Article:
June 2015

Living Landscape Observer - Nature, Culture, Community
In This Issue
Join Our Mailing List

November 2 - 5, 2015  
 Past Forward
Washington, DC

September 1-10, 2016

Kenai Mountains -Turnagain Arm National Heritage Area
Turnagain Arm Inlet. Credit: Dan Stern

Scenic railway journeys, calving glaciers and sport fishing are only a few of the sights and sounds that a vistior might encounter on a trip to the Kenai Peninsula of Alaksa. This region, home to diverse and rich cultural traditions and stunning natural landscapes, is one of 49 federally designated National Heritage Areas, and the only NHA in Alaska. Learn more about the history and contemporary communities of this unique place. 



Living Landscape Observer
The Difficulty of Funding Large Landscapes
The major land and water conservation challenges facing the nation require action on a scale that is large and multi-jurisdictional.The benefits of landscape connectivity are resilient habitats, essential ecosystem services and stronger cultural connections. Yet, generating and sustaining funding for efforts that seek to work on a landscape scale remain daunting. Why is this case and what might be done about it? Read more. 
Creating New Parks - The Ongoing Debate
The end of 2014 and the early months of 2015 marked a period of growth for the National Park system, with 9 new units designated by either Congressional action or Presidential Proclamation. However, the additions were not without controversy, with some commentators lamenting that new parks would invariably mean less funding for existing units. In this piece, guest observer Rolf Diamant examines the perennially-vexing question of whether the park system will ever be "complete." Read more.
Landscape Stewardship on Farm Land
Many rural landscapes are shaped by centuries of agricultural land use. As agricultural land use practices change, landscapes transform - with changes that are, at times, unwelcome or undesired. Who is responsible for defining the stewardship goals and the interventions needed for agricultural landscapes, for implementing and bearing the extra efforts or forgone profits? Read more for a perspective from Europe on this issue.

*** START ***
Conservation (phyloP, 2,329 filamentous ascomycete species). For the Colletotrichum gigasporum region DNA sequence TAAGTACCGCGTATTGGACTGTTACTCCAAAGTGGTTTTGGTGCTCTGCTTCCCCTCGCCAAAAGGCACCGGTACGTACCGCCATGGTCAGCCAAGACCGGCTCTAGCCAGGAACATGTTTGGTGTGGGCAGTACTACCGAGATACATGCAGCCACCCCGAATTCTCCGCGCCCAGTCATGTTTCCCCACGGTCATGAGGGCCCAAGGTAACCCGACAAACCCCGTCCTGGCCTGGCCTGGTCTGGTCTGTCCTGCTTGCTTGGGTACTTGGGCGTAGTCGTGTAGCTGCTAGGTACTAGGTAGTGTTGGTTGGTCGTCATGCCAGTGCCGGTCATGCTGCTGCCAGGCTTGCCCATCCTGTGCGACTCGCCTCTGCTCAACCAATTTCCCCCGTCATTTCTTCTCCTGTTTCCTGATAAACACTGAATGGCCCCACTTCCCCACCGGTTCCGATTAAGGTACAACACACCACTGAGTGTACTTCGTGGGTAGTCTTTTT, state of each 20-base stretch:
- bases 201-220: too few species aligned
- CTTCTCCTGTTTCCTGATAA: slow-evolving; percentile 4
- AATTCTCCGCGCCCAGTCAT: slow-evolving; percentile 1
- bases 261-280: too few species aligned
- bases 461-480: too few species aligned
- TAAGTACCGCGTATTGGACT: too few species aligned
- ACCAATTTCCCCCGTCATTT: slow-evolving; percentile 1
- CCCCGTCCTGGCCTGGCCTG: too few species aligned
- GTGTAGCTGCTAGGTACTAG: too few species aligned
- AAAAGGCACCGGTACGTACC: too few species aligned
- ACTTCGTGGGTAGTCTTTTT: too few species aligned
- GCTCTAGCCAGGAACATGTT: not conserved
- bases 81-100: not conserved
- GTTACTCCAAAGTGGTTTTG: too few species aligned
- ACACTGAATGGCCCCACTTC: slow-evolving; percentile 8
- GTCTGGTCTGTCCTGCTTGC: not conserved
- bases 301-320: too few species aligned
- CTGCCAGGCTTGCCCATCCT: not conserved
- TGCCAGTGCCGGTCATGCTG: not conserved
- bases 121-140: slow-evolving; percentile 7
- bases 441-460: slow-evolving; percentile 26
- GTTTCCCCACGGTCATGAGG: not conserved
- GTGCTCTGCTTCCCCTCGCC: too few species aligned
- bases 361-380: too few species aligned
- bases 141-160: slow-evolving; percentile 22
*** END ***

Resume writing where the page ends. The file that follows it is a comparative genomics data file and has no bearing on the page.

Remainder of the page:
Course Announcement
ICCROM (the International Centre for the Study of the Preservation and Restoration of Cultural Property) along with the UNESCO World Heritage Centre are offering a course this fall: "Promoting People-Centred Approaches: Engaging Communities in the Conservation of Nature and Culture."  For more information on dates, costs, and curriculum, visit the ICCROM website.
In the News    

Sage Grouse Conservation Plans Revealed by Interior Department - Read more from High Country News


H.R. 1493 - Protect and Preserve International Cultural Property Act Passes House 

This bill would make a number of important changes to how the U.S. prevents the destruction of cultural resources overseas. It would grant the President the authority to impose emergency restrictions on the importation of Syrian cultural materials, and establish the position of U.S. Coordinator for International Cultural Property Protection at the State Department to oversee and develop a unified approach to the international cultural property protection activities of numerous federal agencies. Read a letter from organizations supporting the effort here.


NY Times Features Op-Ed Calling for Limits to NPS Growth

The authors call for new funding, including the LWCF, to be directed towards meeting Interior's maintenance backlog, rather than to the acquisition of new parks and other public lands. Read more.


About Us

The Living Landscape Observer is a website, blog and monthly e-newsletter that offers commentary and information on the emerging field of large landscape conservation. This approach emphasizes the preservation of a "sense of place" and blends ingredients of land conservation, heritage preservation, and sustainable community development. Learn more about how you can get involved or sign up for the newsletter here.  

Our Mission: To provide observations and information on the emerging fields of landscape scale conservation, heritage preservation and sustainable community development.